Having considered the general principle which regulates the subject before us, we have next to inquire into the proper mode of its application to each particular art, from which it will be seen that these several arts vary from one another in this respect as extensively as they do in their essential nature. Nevertheless, to each of the arts, although in a different manner, may these principles be applied.
Here, perhaps, I ought to premise that the term narration I have adopted mainly with regard to the representation of a passing event or story, while description is most properly used with reference to a transaction which is not actually progressing. This observation may be applied to each of the arts, as in each narration and description are the leading modes by which the whole operation is carried on. In painting, sculpture, poetry, and eloquence, this is at once obvious. But it is, in reality, no less so in music and in architecture. In the former of these a sound is described, or indeed narrated, being strictly imitated; and by the associations created, even a scene may be represented.
As regards painting, sculpture, poetry, eloquence, music, and acting, these arts are each fitted alike for description, narration, and the representation of action in a direct manner. But with regard to architecture, gardening, and costume, although they may be also adapted both for description and narration, and the representation of action, they are not fitted for them in a direct, but only in an indirect manner, and are merely able to effect them emblematically or symbolically instead of really or literally; as will be seen from the examples of their operation adduced in the following sections of this chapter. Perhaps, in-deed, these latter arts may be deemed by some to be strictly in their nature suggestive only, rather than either emblematical, symbolical, or typical, in respect to their mode of describing, narrating, and representing action.
The arts differ, moreover, both in their manner of attaining these great objects, and as regards the power with which they achieve them; as do even those, such as poetry and painting and sculpture, which are most nearly allied to each other. Thus, in poetry, a transaction may be described, not only at the precise period when the principal event to be recorded is taking place, but narrated also in its various stages and proceedings; the mind may be gradually introduced to the event, and the description continued and carried on through all the circumstances connected with it. In painting and sculpture, however, that instant of time alone in which the action to be represented is achieved, is that which can be actually availed of; although in painting, which admits of a fuller account, and has more scope here than what sculpture possesses, the description may in some measure serve to inform us of what has just preceded, and what is immediately to follow.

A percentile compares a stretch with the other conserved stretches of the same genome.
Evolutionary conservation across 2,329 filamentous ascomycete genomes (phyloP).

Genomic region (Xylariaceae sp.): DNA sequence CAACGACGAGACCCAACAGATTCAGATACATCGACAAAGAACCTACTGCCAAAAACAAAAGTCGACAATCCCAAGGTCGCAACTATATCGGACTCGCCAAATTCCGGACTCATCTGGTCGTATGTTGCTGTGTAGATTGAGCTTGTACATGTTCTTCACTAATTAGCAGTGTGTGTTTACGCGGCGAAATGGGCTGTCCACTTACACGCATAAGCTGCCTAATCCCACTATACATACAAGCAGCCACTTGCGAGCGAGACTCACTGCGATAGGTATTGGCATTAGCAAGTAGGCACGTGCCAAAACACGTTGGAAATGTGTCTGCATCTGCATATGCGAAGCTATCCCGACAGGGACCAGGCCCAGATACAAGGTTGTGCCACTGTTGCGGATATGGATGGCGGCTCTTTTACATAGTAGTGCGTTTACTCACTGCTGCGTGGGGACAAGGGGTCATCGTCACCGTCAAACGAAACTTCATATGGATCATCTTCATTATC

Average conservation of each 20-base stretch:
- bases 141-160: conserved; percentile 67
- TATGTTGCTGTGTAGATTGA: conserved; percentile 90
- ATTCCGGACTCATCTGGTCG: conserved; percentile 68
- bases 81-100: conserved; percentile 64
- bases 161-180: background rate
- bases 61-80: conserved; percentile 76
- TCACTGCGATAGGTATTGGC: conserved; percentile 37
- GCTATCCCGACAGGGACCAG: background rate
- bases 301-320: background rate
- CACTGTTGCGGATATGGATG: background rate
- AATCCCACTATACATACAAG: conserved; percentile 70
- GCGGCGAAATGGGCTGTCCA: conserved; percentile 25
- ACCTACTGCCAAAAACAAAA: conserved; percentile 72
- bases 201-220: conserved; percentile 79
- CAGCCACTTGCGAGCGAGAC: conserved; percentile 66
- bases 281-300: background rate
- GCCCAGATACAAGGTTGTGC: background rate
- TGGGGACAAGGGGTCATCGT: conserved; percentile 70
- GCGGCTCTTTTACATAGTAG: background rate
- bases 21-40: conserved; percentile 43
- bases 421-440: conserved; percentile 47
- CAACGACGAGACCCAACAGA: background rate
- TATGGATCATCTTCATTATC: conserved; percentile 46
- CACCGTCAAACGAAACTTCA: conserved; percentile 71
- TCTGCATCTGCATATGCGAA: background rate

The two leading variations of profile and full face serve not inaptly to typify the modes of representation in pictorial art ; the first giving more distinctly and forcibly the leading characteristics of the features, the other portraying them more completely and comprehensively, although with less vigour.
The main point to be observed in the selection of a period of representation or description in each of these different arts, is to choose that time which, according to the principle enunciated in the preceding section, serves to afford at once the most complete idea of the critical event in the transaction, and the display of its most important results, as regards the personages represented in the piece.
It is essential, indeed, that the moment described in a composition in painting or sculpture, where one period only of the story can be narrated, should not only be the most important in its nature, but what might be termed the most representative; that is the precise period which will best serve to convey a general idea of the spirit and quality of the transaction as a whole. Such is the crisis in a tragical tale.
A description must, moreover, be sufficient not only to excite ideas respecting, but to afford a representation of a transaction. Any rude design or reference to it may suffice for the former; but it is the province of art only to supply the latter.
The descriptions by art, as in nature, should not merely be real but living. The most powerful narrations are, however, often the simplest, as the deepest streams are also the most placid. We have an example of this in some of the sublimest parts of the Holy Scriptures, especially in the account of the creation. Moreover, both in narration and description, in all the arts alike, there is as much skill evinced in knowing when to end, as where to select the period for representation.